Given its central location, abundance of homes and prominent zip code, it’s a surprise that the stretch of Wilshire between Canon and La Cienega is deader than disco.
But now there’s a little sprout of life, in the form a dark and cozy whiskey bar called The Double Barrel.
It’s part of the Saddle Peak Lodge family, and the new Beverly Hills outpost of their legendary Malibu haunt boasts a whiskey list that’s some 700 bottles deep. It looks the way you’d assume a proper whiskey snug to look: Edison bulbs in iron chandeliers, antlers, dark leather and wood furniture, with walls of glass-doored lockers that regulars can rent to stock their bottles. There are two patios — front and back. This spot is ideal for intimate encounters, be it friends, colleagues or more amorous concerns.
Barrel (3 images)
Images courtesy of The Double Barrel
With all the booze, you’ll want to line your stomach. The food is similar to Saddle Peak Lodge, with plenty of red meat and rustic bread. You can’t go wrong with a cheeseburger and some Texas-sized french fries.
But let’s talk about what you’re really here for.
They refer to the leather-bound menu as the “Bible,” and of its 24 pages, 21 are dedicated to the brown stuff. Countries of origin range from Scotland to Japan to rarer producers like India and South Africa; there’s even a rare Swedish whiskey in there.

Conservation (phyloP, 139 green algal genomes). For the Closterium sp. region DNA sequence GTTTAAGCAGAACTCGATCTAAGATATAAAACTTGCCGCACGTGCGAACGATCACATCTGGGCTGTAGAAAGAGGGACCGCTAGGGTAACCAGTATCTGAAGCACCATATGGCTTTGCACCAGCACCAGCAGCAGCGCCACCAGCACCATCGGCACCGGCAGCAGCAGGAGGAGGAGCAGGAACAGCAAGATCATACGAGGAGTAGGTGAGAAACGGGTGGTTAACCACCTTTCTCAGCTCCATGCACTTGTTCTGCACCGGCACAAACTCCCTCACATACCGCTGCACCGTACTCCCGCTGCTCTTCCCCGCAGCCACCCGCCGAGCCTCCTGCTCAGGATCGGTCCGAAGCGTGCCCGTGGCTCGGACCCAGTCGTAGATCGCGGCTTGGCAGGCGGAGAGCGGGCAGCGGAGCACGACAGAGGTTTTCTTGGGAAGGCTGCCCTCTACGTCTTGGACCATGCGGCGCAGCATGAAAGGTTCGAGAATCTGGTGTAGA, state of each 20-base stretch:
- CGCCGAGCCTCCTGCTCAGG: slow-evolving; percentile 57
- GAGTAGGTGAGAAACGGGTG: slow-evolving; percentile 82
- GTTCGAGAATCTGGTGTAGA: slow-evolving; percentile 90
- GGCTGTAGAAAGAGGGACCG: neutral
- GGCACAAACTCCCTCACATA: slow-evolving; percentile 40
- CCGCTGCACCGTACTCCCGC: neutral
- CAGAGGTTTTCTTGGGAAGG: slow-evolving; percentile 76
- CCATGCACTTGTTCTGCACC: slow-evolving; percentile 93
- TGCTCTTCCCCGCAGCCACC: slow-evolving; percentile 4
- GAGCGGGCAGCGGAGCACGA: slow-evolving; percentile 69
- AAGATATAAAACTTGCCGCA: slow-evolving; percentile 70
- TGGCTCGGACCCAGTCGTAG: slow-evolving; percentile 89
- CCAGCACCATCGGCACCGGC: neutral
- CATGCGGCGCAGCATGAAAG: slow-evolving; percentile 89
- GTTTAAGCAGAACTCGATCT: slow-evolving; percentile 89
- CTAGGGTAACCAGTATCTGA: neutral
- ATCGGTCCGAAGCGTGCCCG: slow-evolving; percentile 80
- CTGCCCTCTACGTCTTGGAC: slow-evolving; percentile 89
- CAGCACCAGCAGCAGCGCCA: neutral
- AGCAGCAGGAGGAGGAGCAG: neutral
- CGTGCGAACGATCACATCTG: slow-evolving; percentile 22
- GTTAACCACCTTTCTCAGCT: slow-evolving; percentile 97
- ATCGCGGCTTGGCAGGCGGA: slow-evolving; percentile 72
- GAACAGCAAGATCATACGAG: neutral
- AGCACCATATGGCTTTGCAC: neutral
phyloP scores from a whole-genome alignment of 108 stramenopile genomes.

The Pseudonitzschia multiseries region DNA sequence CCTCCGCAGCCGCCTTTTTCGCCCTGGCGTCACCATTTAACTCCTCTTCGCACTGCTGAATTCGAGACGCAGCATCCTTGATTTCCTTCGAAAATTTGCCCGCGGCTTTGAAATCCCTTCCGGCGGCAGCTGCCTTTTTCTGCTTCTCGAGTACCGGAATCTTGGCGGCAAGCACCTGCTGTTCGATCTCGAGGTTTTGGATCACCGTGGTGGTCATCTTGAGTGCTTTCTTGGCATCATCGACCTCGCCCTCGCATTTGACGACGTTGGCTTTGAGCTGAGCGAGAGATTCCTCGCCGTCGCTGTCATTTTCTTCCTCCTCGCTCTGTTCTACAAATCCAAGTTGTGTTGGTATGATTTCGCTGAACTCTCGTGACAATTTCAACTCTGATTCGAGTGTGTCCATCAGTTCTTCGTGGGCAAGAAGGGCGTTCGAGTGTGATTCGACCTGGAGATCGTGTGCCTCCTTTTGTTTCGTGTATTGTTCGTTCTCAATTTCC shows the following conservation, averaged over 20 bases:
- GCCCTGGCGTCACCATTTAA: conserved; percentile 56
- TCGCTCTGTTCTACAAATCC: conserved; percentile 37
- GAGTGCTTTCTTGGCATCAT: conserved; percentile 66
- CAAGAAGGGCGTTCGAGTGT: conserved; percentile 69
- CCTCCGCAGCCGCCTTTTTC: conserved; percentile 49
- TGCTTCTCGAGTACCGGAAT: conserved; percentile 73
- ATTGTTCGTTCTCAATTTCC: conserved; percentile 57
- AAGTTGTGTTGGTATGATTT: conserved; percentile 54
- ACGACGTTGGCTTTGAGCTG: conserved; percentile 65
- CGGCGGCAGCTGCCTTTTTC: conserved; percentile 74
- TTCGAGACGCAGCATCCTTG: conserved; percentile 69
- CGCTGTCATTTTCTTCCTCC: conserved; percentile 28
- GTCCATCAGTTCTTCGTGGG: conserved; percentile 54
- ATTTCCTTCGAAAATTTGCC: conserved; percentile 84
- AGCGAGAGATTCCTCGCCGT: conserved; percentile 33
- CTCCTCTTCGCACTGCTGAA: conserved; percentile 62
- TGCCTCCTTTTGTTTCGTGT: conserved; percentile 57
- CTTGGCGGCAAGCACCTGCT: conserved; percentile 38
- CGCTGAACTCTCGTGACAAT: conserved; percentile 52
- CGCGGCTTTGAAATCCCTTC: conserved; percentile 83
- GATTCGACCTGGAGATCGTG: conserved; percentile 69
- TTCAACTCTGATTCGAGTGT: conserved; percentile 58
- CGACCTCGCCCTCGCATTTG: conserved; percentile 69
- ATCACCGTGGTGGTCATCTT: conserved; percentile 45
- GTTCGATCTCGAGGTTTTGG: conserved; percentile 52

It also comes with its own evangelist, aka Double Barrel whiskey sommelier Sam Green, a pleasant fellow who likes to guide guests through flights of five labels, which we did with him recently. Our caveat? Introduce us to the rarest labels on the menu — stuff that we’ve probably never heard of, and that would also make a great gift for discerning tipplers visiting for the holidays.
Below, the five Green shared with us, along with some tasting notes on each.
Image by Reuben Brody
Mackmyra Svensk Rök
Friendly. Clean. Smooth. You could drink this whiskey straight out of bed in the morning. Not that there’s a very limited supply of this stuff (i.e., Sam’s private stash). But be very nice and maybe he’ll pour you some.
Elmer T. Lee
Kentucky Straight Bourbon
Ah, bourbon. Like a true southern gentleman, this honey- and caramel-laced sipper comes with a bite. It’s 90 proof and has a charming enough label. If you like bourbon, you’ll love this. A glass is $31.
Founder’s The Irishman
This is a classic rye, the sort of whiskey you’d could see yourself drinking half a bottle of at the neighborhood Irish pub. It has apple notes, and would probably be great in a cocktail. At $18 a glass, this was also the most modestly priced we sampled.
Aberfeldy 18 Year
This is a Highland single malt with equal notes of peet and char, which comes from an ingenious process of re-charring the sherry barrel so you get old wood with a fresh burn. This is the sort of Scotch refined drinkers tipple, and at $32 a pour, you’d be wise to sip slowly and enjoy neat.
You probably know Kirin best as a Japanese beer. They also made a limited run at whiskey, and this is some of the last of their stock. Like most Japanese whiskies, this is clean and smooth, with a full flavor that hits you at the front of the taste buds and then finishes abruptly for a subtle after taste. It would’ve made for a good cocktail whiskey had they kept at it.
All in all, consider it a great place to get cozy before colder climes set in.
8689 Wilshire Blvd (map)
Main image courtesy of The Double Barrel
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